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Hotels and the art of upcycling by Maggie O'Sullivan

Posted in HOTELS + VILLAS By Maggie O' Sullivan

We take recycling very seriously here at Travelwrap Towers, but have to admit we’re not quite so adept at upcycling, the fashionable term given to turning unwanted items into something of value. Traditionally, hotels aren’t particularly good at either kind of cycling (encouraging guests to reuse their towels is hardly going to save the world), but there are a few notable exceptions. News reaches us of several Design Hotels around the globe that have recently upcycled heritage buildings into accommodation of great charm and style. Here are five we’re adding to our travel wish list.

ION Luxury Adventure Hotel, Iceland

Set against the wild Icelandic landscape of Selfoss, an hour from Reykjavik, the ION Luxury Adventure Hotel (above) was once a humble inn for workers at the nearby Nesjavellir Geothermal Power Plant. Santa Monica-based design studio Minarc was responsible for the transformation, which added a new wing using a prefabricated panelised system. Inside, 45 rooms and public spaces make a feature of the original austere concrete, accented by locally salvaged driftwood. Tying ION’S past to its present and future, the hotel offers hiking tours of the region led by local farmers who know all about the region’s folklore and stories. From around £167 per night.The Qvest, Germany

It took Michael Kaune,  the visionary editor of Qvest magazine, two years to turn this 19th-century city archive building in Cologne into a 34-room urban retreat, and what a transformation it is. A mix of Gothic – vaulted ceilings, stone staircases, high window arches and solid columns – and 20th-century design classics from the likes of Gropius, Eames and van der Rohe, it couldn’t be less like the dreary post-war architecture that typifies Cologne. No two rooms at QVEST are the same, and throughout the building Kaune’s curated collection of mid-century and Bauhaus furniture is displayed alongside handpicked pieces of contemporary art. From around £133 per night.Macalister Mansion, Penang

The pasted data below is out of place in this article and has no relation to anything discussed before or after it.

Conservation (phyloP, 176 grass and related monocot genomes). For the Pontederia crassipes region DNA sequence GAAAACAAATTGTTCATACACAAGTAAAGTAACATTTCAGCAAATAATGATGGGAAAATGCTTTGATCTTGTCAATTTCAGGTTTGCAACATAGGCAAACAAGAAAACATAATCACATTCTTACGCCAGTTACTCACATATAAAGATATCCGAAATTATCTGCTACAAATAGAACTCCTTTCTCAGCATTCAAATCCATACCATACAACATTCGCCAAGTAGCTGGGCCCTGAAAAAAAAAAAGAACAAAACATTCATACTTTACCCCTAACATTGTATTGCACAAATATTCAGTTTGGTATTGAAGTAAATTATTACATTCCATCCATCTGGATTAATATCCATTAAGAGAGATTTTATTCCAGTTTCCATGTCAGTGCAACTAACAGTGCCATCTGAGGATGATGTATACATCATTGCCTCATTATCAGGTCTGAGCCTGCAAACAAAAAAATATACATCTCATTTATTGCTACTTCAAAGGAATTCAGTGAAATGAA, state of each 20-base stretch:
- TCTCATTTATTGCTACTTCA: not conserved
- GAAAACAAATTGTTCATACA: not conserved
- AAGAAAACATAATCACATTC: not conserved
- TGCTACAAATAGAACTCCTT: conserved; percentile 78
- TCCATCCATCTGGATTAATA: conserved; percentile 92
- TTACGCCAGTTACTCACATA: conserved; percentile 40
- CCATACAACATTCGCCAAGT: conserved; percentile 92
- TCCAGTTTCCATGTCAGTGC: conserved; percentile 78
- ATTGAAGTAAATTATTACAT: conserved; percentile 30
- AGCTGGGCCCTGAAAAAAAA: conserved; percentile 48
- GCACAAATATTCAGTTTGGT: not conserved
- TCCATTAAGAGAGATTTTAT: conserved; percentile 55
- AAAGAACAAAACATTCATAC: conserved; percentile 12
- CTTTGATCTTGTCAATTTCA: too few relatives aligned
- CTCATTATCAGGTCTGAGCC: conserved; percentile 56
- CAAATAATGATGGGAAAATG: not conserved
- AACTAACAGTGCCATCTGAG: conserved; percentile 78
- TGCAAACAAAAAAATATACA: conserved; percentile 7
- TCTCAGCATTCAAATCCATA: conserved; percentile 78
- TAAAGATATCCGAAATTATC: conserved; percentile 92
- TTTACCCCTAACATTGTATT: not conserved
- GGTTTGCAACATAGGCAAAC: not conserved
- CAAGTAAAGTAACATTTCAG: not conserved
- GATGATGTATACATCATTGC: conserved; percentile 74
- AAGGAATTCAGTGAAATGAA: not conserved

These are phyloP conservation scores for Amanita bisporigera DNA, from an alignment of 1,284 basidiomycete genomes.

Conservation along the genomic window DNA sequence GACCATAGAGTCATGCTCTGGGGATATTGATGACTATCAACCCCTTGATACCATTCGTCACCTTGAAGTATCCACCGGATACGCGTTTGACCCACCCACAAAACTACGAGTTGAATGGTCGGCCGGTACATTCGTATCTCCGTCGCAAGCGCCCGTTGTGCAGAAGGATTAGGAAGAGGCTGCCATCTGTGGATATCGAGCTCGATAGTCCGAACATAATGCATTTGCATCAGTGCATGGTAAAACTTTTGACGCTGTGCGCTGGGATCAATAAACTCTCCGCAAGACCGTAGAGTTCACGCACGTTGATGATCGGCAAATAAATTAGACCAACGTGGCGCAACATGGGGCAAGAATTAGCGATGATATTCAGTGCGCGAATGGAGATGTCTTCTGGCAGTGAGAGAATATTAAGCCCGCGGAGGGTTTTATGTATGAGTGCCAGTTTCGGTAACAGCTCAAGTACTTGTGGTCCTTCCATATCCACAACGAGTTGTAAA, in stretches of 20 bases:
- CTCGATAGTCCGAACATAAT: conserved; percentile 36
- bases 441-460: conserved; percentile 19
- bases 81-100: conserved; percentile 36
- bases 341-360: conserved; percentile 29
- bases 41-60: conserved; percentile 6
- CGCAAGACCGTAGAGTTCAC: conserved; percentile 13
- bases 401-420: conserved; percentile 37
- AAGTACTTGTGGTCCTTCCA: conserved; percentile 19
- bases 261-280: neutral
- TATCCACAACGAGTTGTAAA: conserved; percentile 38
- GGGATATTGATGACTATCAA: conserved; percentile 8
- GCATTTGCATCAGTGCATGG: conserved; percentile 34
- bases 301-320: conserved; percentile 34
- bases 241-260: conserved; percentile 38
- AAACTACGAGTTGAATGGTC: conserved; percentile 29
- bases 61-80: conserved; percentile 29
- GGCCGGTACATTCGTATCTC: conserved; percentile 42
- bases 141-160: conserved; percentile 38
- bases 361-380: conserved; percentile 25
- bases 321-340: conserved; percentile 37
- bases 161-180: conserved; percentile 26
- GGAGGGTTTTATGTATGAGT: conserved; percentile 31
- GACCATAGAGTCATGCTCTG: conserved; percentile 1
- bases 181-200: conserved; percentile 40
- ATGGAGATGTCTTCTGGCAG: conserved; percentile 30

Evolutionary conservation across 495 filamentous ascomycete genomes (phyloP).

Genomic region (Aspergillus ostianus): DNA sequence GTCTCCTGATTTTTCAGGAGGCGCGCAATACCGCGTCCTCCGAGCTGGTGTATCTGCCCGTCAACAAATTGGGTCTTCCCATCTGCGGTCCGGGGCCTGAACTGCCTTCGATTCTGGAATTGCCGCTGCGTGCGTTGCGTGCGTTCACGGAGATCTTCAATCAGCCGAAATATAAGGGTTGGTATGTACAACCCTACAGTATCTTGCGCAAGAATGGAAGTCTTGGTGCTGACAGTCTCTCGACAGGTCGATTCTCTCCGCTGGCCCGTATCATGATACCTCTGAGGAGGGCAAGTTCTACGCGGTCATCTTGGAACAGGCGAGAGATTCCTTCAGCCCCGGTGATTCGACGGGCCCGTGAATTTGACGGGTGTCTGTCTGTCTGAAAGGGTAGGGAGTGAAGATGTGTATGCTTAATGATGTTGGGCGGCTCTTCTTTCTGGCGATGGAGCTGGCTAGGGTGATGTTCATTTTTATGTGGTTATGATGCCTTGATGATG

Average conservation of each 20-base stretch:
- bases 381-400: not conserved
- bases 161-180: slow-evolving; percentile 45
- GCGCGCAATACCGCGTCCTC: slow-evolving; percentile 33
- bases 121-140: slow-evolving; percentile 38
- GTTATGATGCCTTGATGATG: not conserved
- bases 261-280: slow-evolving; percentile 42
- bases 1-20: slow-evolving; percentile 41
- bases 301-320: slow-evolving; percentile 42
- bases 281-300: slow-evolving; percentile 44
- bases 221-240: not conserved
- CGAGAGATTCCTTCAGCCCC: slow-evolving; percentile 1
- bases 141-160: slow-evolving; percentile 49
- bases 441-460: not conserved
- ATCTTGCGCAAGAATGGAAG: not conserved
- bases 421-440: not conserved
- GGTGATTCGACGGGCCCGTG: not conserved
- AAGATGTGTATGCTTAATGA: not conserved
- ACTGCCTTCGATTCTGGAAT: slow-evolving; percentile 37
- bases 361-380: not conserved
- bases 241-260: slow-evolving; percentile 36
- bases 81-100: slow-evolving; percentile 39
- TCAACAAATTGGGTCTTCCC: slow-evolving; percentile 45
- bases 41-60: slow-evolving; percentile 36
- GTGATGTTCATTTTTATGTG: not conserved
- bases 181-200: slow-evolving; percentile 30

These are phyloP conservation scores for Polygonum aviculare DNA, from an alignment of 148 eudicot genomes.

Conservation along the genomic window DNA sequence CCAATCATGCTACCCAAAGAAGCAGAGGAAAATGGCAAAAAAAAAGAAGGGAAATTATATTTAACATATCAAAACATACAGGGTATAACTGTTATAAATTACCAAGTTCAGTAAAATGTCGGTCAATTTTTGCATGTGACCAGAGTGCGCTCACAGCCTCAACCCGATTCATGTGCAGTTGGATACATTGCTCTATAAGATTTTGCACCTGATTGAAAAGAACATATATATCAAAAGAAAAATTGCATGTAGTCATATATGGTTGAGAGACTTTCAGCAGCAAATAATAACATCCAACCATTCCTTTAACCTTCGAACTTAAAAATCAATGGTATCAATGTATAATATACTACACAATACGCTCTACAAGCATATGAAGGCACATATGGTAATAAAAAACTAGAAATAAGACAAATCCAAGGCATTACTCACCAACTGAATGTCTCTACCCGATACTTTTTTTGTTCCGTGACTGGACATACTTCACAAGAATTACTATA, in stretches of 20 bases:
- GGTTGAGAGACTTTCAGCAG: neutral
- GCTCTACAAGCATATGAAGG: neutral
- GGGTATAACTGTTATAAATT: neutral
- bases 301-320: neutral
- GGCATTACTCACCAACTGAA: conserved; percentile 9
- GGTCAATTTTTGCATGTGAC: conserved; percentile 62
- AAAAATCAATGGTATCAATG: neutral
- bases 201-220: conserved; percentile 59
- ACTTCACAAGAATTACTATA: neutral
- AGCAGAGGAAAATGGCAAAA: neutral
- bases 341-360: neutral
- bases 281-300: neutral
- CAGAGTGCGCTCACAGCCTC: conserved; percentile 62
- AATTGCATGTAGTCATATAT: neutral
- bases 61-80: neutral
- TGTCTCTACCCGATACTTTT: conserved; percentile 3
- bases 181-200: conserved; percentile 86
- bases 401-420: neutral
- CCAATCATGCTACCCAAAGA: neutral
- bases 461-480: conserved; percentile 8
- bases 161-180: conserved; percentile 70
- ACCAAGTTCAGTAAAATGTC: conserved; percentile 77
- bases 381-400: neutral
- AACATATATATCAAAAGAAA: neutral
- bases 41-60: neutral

Macalister Mansion is a 100-year-old landmark colonial mansion, now an eight-room hotel with a unique brand of quirky sophistication. Dato Sean and Datin Karen – proud Penangites themselves – worked with Colin Seah of Singapore's Ministry of Design to re-imagine the heritage elements of the private house while adding modern-day amenities and contemporary design touches. From around £153 per night. Kruisherenhotel Maastricht, The Netherlands

The 60-room Kruisherenhotel Maastricht is a renovated 15th-century monastery, once inhabited by the Brethren of the Cross, also known as the Crutched Friars. Early last century, an attempt was made to restore the cluster of buildings which had fallen into disrepair; there followed a spell as the National Agricultural Research Station until it was left to run down again in the late 1970s. Then in 2000, Camille Oostwegel of Dutch group Chateauhotels & Restaurants undertook the large-scale renovations necessary to transform the Gothic building into a luxurious, contemporary design hotel with a sleek, modernist interior. From around £148 per night.Vertigo Hotel, Dijon

This one is cheating slightly as it was always a hotel. Built in the late 1800s in the popular Parisian style, the Hausmann-esque building was originally named Hôtel de la Cloche. It was sold in 1902 and the next owner later brought the hotel to a new level of fame, attracting a number of internationally celebrated artists such as Joan Baez, Joe Cocker, and Jean Reno. However, neither incarnations were anything like the sleek hotel it has been upcycled into today. Works from French designers grace the 42 rooms and guest areas, including Nuage lighting by Hervé Langlais, and Circles coffee tables by Maria Jeglinska. The retro bar pays homage to Burgundy’s most famous export, with a carefully curated wine list showcasing the region’s very best vintages. From around £90 per night.

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